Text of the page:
8. Managing Wealth

    Issued share capital versus subscribed share capital

    Learn the difference between issued share capital versus subscribed share capital. Get information about various types of capital.
RELATED FAQS
  1. The share price and company's secondary offering

    When a company increases the number of shares issued through a secondary offering, it generally has a negative effect on ... Read Answer >>
  2. What Does the Diluted Share Price Reveal?

    Learn how diluted share price affects earnings and the company's overall financial performance. Read Answer >>
  3. Weighted Average Shares Vs. Outstanding Shares

    What's the difference between weighted average shares outstanding and basic weighted average shares? Read Answer >>
  4. Why is an increase in capital stock on a company's balance sheet a bad sign for stockholders?

    Understand what capital stock represents for a company and understand the significance for investors when a company initiates ... Read Answer >>
  5. What Is an Evergreen Provision?

    An evergreen provision grants equity allotments to certain employees on a regular basis. Read Answer >>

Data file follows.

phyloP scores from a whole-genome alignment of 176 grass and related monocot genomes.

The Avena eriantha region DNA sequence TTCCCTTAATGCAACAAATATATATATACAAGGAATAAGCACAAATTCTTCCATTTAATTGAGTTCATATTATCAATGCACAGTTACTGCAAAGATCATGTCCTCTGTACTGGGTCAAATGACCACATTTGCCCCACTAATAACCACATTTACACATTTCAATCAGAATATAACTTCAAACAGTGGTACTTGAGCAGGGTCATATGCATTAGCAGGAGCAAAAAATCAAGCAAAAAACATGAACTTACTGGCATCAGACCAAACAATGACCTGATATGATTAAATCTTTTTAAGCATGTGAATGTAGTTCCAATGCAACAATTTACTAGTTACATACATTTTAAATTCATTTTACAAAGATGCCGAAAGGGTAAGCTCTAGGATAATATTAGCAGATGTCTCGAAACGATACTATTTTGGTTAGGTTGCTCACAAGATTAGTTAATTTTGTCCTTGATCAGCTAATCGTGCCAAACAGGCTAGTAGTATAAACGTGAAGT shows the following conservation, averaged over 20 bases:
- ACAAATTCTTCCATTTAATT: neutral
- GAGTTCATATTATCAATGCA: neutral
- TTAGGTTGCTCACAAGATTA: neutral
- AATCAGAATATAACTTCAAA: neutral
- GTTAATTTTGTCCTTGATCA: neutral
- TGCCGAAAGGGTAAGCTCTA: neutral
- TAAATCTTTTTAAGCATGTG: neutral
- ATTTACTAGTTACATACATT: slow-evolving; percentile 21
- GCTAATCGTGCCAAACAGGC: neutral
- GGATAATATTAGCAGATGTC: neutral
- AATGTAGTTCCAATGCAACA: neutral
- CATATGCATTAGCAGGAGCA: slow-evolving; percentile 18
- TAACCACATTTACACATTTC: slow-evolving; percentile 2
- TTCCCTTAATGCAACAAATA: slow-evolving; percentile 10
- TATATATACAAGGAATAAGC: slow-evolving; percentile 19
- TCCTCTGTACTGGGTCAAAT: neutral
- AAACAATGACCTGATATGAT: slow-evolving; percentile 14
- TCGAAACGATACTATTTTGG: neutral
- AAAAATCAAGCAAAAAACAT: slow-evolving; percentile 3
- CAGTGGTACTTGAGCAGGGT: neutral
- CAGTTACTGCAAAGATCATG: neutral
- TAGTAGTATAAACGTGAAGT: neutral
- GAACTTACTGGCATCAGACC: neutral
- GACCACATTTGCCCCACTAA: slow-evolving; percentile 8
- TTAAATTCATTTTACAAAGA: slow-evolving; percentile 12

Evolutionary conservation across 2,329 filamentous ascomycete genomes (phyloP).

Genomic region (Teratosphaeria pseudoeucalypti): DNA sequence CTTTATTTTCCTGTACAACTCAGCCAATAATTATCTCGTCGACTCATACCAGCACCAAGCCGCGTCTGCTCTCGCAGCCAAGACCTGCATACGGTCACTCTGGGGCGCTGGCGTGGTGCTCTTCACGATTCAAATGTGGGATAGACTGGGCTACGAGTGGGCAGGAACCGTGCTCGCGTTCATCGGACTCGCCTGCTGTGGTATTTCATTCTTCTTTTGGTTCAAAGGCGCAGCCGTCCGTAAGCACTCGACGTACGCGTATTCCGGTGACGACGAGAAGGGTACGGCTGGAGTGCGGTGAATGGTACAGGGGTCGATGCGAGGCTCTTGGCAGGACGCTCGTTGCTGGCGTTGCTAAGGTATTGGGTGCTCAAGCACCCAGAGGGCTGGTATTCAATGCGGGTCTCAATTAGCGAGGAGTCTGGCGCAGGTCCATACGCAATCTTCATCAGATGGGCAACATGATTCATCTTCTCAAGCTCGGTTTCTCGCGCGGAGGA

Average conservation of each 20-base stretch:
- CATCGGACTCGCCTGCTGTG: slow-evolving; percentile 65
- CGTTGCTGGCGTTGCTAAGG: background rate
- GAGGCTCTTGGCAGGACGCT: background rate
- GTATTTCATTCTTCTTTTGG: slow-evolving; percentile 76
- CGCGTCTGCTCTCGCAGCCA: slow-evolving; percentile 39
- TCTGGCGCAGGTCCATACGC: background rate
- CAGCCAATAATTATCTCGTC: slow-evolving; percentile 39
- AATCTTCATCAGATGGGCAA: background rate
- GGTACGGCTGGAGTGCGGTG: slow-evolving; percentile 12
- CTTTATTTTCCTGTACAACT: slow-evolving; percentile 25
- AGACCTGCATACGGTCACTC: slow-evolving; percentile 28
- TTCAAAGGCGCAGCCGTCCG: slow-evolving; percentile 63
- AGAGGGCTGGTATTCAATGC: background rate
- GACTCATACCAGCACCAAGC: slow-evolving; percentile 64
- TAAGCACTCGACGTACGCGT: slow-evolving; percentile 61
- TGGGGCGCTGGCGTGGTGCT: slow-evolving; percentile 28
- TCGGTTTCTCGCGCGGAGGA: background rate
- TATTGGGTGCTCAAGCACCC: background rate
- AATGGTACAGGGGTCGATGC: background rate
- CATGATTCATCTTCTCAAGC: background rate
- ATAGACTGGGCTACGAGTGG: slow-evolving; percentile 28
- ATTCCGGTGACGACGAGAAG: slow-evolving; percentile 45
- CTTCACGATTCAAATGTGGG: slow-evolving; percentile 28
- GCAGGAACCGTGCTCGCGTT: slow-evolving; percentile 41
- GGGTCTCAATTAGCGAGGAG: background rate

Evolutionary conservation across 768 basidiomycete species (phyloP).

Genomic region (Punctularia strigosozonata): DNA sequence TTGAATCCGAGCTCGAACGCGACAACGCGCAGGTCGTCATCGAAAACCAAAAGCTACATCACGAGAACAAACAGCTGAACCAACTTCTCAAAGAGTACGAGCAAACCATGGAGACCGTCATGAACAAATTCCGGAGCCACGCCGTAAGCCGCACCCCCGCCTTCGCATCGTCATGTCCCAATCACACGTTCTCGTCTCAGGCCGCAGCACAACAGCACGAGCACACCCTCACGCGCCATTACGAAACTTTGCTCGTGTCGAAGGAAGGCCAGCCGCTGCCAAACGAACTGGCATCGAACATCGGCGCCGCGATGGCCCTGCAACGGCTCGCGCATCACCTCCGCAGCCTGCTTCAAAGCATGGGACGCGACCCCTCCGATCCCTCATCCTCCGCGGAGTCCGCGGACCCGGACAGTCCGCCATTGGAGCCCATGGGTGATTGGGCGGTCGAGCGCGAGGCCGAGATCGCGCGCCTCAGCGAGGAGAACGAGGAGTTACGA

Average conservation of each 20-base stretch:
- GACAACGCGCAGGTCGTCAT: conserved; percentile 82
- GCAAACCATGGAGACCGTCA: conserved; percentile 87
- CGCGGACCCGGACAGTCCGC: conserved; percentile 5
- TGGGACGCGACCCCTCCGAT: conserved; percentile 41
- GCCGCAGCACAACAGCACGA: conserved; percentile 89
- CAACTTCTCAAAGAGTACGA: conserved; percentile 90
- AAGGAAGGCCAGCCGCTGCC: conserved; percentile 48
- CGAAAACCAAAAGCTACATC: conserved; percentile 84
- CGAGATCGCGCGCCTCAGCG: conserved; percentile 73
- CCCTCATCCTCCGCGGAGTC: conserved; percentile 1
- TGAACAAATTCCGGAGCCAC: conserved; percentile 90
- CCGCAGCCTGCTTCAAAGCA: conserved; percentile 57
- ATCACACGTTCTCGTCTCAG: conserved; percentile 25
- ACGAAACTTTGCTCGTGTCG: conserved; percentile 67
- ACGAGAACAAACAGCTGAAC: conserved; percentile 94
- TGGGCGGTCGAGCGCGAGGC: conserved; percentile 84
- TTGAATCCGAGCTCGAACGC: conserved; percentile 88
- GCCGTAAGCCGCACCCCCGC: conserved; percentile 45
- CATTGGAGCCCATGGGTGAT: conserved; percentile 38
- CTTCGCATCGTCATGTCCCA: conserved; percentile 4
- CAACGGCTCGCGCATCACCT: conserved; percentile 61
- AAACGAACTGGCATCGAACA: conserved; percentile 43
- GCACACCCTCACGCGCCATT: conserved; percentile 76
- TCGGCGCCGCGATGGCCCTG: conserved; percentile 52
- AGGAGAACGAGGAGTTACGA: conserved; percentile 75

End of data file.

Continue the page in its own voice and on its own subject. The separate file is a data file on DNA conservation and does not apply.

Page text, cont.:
Hot Definitions
  1. Diversification

    Diversification is the strategy of investing in a variety of securities in order to lower the risk involved with putting ...
  2. Intrinsic Value

    Intrinsic value is the perceived or calculated value of a company, including tangible and intangible factors, and may differ ...
  3. Current Assets

    Current assets is a balance sheet item that represents the value of all assets that can reasonably expected to be converted ...
  4. Volatility

    Volatility measures how much the price of a security, derivative, or index fluctuates.
  5. Money Market

    The money market is a segment of the financial market in which financial instruments with high liquidity and very short maturities ...
  6. Cost of Debt

    Cost of debt is the effective rate that a company pays on its current debt as part of its capital structure.
Trading Center